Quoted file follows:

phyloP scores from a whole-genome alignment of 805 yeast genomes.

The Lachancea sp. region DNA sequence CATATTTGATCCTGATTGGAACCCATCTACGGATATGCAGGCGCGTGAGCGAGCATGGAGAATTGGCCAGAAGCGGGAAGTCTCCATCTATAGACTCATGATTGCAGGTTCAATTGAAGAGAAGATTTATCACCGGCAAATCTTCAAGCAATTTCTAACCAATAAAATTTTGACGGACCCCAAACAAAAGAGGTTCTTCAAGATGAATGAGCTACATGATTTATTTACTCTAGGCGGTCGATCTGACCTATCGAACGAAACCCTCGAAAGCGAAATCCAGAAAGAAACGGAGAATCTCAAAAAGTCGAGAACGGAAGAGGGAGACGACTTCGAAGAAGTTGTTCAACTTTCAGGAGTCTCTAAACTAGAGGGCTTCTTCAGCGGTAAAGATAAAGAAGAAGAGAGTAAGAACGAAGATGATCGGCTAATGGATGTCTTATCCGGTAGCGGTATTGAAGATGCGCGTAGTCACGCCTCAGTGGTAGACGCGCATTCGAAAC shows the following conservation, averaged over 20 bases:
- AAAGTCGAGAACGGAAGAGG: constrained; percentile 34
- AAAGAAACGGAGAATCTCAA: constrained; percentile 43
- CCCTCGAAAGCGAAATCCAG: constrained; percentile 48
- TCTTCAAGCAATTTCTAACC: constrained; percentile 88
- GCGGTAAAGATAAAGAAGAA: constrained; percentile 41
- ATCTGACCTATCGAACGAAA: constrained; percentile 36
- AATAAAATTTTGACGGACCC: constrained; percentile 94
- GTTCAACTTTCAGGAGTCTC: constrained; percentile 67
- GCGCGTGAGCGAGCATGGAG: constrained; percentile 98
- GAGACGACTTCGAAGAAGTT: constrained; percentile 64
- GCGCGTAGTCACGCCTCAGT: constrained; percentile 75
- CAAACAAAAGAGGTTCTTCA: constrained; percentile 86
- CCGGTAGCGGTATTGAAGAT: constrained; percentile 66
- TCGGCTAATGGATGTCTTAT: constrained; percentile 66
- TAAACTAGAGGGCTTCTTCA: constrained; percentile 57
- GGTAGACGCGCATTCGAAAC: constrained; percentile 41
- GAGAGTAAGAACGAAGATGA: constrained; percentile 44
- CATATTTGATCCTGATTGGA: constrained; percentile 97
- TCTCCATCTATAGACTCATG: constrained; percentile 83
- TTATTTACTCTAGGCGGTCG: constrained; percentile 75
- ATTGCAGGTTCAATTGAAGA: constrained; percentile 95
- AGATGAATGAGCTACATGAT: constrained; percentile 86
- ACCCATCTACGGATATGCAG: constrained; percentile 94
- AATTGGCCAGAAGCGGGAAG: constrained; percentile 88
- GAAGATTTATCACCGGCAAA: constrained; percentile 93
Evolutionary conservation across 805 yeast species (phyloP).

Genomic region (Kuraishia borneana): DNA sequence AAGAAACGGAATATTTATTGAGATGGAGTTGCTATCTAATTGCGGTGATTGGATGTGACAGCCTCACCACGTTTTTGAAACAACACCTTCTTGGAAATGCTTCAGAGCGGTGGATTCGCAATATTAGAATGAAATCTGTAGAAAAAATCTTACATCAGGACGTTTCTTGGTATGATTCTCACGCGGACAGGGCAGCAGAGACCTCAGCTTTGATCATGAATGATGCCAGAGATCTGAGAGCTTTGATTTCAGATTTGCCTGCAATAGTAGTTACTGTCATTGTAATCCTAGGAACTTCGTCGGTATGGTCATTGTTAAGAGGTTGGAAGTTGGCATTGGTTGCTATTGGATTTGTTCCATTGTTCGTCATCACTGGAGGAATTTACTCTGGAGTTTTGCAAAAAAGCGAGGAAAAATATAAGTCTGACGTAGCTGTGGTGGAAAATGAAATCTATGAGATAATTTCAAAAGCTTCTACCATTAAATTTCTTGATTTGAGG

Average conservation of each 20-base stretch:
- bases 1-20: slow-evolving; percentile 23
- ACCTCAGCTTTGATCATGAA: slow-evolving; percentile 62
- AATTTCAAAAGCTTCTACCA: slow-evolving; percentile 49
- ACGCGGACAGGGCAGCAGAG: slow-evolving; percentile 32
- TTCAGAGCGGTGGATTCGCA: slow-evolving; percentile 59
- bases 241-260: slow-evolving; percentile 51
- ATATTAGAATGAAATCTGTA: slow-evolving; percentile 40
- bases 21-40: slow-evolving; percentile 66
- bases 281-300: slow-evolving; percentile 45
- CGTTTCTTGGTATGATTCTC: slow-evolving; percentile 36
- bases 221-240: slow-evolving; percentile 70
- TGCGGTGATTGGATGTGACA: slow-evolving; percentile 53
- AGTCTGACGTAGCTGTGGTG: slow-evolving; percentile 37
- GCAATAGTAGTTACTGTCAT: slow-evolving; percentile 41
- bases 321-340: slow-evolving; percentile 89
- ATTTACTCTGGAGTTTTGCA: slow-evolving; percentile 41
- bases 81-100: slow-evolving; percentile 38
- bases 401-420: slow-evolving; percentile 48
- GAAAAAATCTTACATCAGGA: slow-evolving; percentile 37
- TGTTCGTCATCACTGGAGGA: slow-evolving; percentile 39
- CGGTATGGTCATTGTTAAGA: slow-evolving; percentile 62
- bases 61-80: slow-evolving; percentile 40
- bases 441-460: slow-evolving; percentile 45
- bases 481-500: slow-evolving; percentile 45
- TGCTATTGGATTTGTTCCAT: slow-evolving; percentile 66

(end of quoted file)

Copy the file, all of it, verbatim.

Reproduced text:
phyloP scores from a whole-genome alignment of 805 yeast genomes.

The Lachancea sp. region DNA sequence CATATTTGATCCTGATTGGAACCCATCTACGGATATGCAGGCGCGTGAGCGAGCATGGAGAATTGGCCAGAAGCGGGAAGTCTCCATCTATAGACTCATGATTGCAGGTTCAATTGAAGAGAAGATTTATCACCGGCAAATCTTCAAGCAATTTCTAACCAATAAAATTTTGACGGACCCCAAACAAAAGAGGTTCTTCAAGATGAATGAGCTACATGATTTATTTACTCTAGGCGGTCGATCTGACCTATCGAACGAAACCCTCGAAAGCGAAATCCAGAAAGAAACGGAGAATCTCAAAAAGTCGAGAACGGAAGAGGGAGACGACTTCGAAGAAGTTGTTCAACTTTCAGGAGTCTCTAAACTAGAGGGCTTCTTCAGCGGTAAAGATAAAGAAGAAGAGAGTAAGAACGAAGATGATCGGCTAATGGATGTCTTATCCGGTAGCGGTATTGAAGATGCGCGTAGTCACGCCTCAGTGGTAGACGCGCATTCGAAAC shows the following conservation, averaged over 20 bases:
- AAAGTCGAGAACGGAAGAGG: constrained; percentile 34
- AAAGAAACGGAGAATCTCAA: constrained; percentile 43
- CCCTCGAAAGCGAAATCCAG: constrained; percentile 48
- TCTTCAAGCAATTTCTAACC: constrained; percentile 88
- GCGGTAAAGATAAAGAAGAA: constrained; percentile 41
- ATCTGACCTATCGAACGAAA: constrained; percentile 36
- AATAAAATTTTGACGGACCC: constrained; percentile 94
- GTTCAACTTTCAGGAGTCTC: constrained; percentile 67
- GCGCGTGAGCGAGCATGGAG: constrained; percentile 98
- GAGACGACTTCGAAGAAGTT: constrained; percentile 64
- GCGCGTAGTCACGCCTCAGT: constrained; percentile 75
- CAAACAAAAGAGGTTCTTCA: constrained; percentile 86
- CCGGTAGCGGTATTGAAGAT: constrained; percentile 66
- TCGGCTAATGGATGTCTTAT: constrained; percentile 66
- TAAACTAGAGGGCTTCTTCA: constrained; percentile 57
- GGTAGACGCGCATTCGAAAC: constrained; percentile 41
- GAGAGTAAGAACGAAGATGA: constrained; percentile 44
- CATATTTGATCCTGATTGGA: constrained; percentile 97
- TCTCCATCTATAGACTCATG: constrained; percentile 83
- TTATTTACTCTAGGCGGTCG: constrained; percentile 75
- ATTGCAGGTTCAATTGAAGA: constrained; percentile 95
- AGATGAATGAGCTACATGAT: constrained; percentile 86
- ACCCATCTACGGATATGCAG: constrained; percentile 94
- AATTGGCCAGAAGCGGGAAG: constrained; percentile 88
- GAAGATTTATCACCGGCAAA: constrained; percentile 93
Evolutionary conservation across 805 yeast species (phyloP).

Genomic region (Kuraishia borneana): DNA sequence AAGAAACGGAATATTTATTGAGATGGAGTTGCTATCTAATTGCGGTGATTGGATGTGACAGCCTCACCACGTTTTTGAAACAACACCTTCTTGGAAATGCTTCAGAGCGGTGGATTCGCAATATTAGAATGAAATCTGTAGAAAAAATCTTACATCAGGACGTTTCTTGGTATGATTCTCACGCGGACAGGGCAGCAGAGACCTCAGCTTTGATCATGAATGATGCCAGAGATCTGAGAGCTTTGATTTCAGATTTGCCTGCAATAGTAGTTACTGTCATTGTAATCCTAGGAACTTCGTCGGTATGGTCATTGTTAAGAGGTTGGAAGTTGGCATTGGTTGCTATTGGATTTGTTCCATTGTTCGTCATCACTGGAGGAATTTACTCTGGAGTTTTGCAAAAAAGCGAGGAAAAATATAAGTCTGACGTAGCTGTGGTGGAAAATGAAATCTATGAGATAATTTCAAAAGCTTCTACCATTAAATTTCTTGATTTGAGG

Average conservation of each 20-base stretch:
- bases 1-20: slow-evolving; percentile 23
- ACCTCAGCTTTGATCATGAA: slow-evolving; percentile 62
- AATTTCAAAAGCTTCTACCA: slow-evolving; percentile 49
- ACGCGGACAGGGCAGCAGAG: slow-evolving; percentile 32
- TTCAGAGCGGTGGATTCGCA: slow-evolving; percentile 59
- bases 241-260: slow-evolving; percentile 51
- ATATTAGAATGAAATCTGTA: slow-evolving; percentile 40
- bases 21-40: slow-evolving; percentile 66
- bases 281-300: slow-evolving; percentile 45
- CGTTTCTTGGTATGATTCTC: slow-evolving; percentile 36
- bases 221-240: slow-evolving; percentile 70
- TGCGGTGATTGGATGTGACA: slow-evolving; percentile 53
- AGTCTGACGTAGCTGTGGTG: slow-evolving; percentile 37
- GCAATAGTAGTTACTGTCAT: slow-evolving; percentile 41
- bases 321-340: slow-evolving; percentile 89
- ATTTACTCTGGAGTTTTGCA: slow-evolving; percentile 41
- bases 81-100: slow-evolving; percentile 38
- bases 401-420: slow-evolving; percentile 48
- GAAAAAATCTTACATCAGGA: slow-evolving; percentile 37
- TGTTCGTCATCACTGGAGGA: slow-evolving; percentile 39
- CGGTATGGTCATTGTTAAGA: slow-evolving; percentile 62
- bases 61-80: slow-evolving; percentile 40
- bases 441-460: slow-evolving; percentile 45
- bases 481-500: slow-evolving; percentile 45
- TGCTATTGGATTTGTTCCAT: slow-evolving; percentile 66